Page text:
Wildlife officers see what “evidence” means.

By DJ & SdS

Workshop participants

Officers from the DWC (middle and back rows) along with workshop facilitators (front row).

Decision making in wildlife management is always challenging; some may bias towards wildlife and others towards human needs. This conflict can be resolved only by making decisions based on facts or scientific data, which constitute a form of “evidence.” Thus, evidence-based decision making is considered the best approach to managing wildlife and habitats around the world. The opposite of this is management based on emotion, political agendas, or even expert opinion (which can often be wrong).

We conducted a two-day workshop at the National Wildlife Training Centre on “Evidence-Based Management and Conservation” last month for senior Officers of the Department of Wildlife Conservation. Seven local and international resource persons representing various organizations and institutions participated along with thirteen officers.

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DSCF4945The visioning exercise led by Nilanga Jayasinghe of WWF had the officers in small groups to draw a roadmap to progress, exemplifying adaptive-management practices under their chosen topic. National Park Wardens and Regional Directors reviewed their assigned duties, challenges and strengths and identified their conservation goals for the next five years. Main discussion themes were park management, human-wildlife conflict mitigation and elephant conservation. Discussions were followed by presentations by a group spokesperson, who explained their future plans to improve wildlife management approaches based on the roadmap.

For example, one group which worked on the topic of invasive species, primarily thinking of Uda Walawe National Park, thought that the biodiversity, tourist attraction, current habitat enrichment programs and trained staff were strengths while lack of enough funding and unnecessary political influence as challenges. Advancing biodiversity conservation measures inside the park while controlling illegal activities there and minimizing human-elephant conflict was identified as their major goals for the next few years. Following the workshop content, they thought using new resources such as SMART will strengthen their ability to reach their goals.

It takes teamwork to solve problems.

It takes teamwork to solve problems.

Some of the presentations were technical, such as by Varun Goswami of WCS India, who reviewed the different census methods available for monitoring animal populations. Others were quite moving, such as video clips shown by Ananda Kumar of the Nature Conservation Foundation, who demonstrated ways for people and elephants to share the landscape without harming one another. Tony Lynam of WCS Thailand demonstrated the SMART (Spatial Monitoring and Recording Tool) system, in which there was much interest especially from park wardens. Nihal Pushpakumara of the DWC and Oswin Perera from the University of Peradeniya and the Sri Lanka Wildlife Health Center discussed the threats posed by zoonotic disease and the need for better assessments.  Shermin de Silva, representing both the Uda Walawe Elephant Research Project and Trunks & Leaves, illustrated the concept of meta-populations and various forms of spatial data. Nilanga Jayasinghe, from WWF USA was pleased to be able to return and do something to help her native home, not only giving two presentations but also facilitating the visioning and team building exercises which the officers greatly enjoyed. When the electricity unexpectedly went out towards the end of the first day, the group discussed their varied experiences in dealing with human-elephant conflict seated outdoors by the picturesque Girithale tank.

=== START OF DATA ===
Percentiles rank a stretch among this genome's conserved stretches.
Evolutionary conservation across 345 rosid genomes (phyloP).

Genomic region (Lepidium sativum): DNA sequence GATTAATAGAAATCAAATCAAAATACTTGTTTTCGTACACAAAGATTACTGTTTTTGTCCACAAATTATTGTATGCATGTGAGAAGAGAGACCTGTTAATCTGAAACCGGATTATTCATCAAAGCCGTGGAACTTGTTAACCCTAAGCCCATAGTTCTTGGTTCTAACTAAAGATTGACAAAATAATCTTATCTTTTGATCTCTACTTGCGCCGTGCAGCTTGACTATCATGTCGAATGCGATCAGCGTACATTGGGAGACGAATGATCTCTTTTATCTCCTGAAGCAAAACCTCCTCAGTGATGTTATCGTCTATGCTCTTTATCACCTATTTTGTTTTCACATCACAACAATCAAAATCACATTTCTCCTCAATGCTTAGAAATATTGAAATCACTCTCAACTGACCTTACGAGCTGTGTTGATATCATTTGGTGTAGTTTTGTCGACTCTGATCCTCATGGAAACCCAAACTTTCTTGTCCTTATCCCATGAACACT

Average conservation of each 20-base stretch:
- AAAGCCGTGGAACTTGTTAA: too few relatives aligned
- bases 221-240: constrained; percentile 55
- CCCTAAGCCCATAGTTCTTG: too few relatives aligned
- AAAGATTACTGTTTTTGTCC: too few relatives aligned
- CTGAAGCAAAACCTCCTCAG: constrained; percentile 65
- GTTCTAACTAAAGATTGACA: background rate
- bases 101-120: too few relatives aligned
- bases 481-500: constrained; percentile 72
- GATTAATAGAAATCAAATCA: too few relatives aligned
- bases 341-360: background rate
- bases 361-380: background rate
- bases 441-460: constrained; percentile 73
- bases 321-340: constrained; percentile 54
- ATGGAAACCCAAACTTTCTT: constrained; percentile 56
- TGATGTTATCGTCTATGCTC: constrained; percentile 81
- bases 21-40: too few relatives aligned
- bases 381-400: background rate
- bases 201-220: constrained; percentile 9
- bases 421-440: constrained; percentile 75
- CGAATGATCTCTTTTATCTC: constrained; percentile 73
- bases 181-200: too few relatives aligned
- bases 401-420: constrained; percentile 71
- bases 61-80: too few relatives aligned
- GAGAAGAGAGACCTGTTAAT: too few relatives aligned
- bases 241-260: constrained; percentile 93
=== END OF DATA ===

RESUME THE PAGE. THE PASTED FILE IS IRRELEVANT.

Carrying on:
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Participants were satisfied with their experience and even requested follow-up workshops in the time to come. A few participants thought more attention should be paid to wildlife forensics and law enforcement themes in the next workshop. Afterwards the organizers enjoyed a peaceful afternoon touring Minneriya National Park, accompanied by the deputy warden. EFECT and the Uda Walawe Elephant Research Project sincerely wish to strengthen the capacity of these officers throughout following years. We greatly appreciate this opportunity facilitated by the DWC to have this learning experience for both their staff and EFECT. We likewise are grateful to the staff of the NWTC and others who worked behind the scenes. Let us work on our future plans now.

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About asianelephant

Promoting understanding of Asian elephant behavior, evidence-based conservation, and the coexistence of people with wildlife and wilderness.
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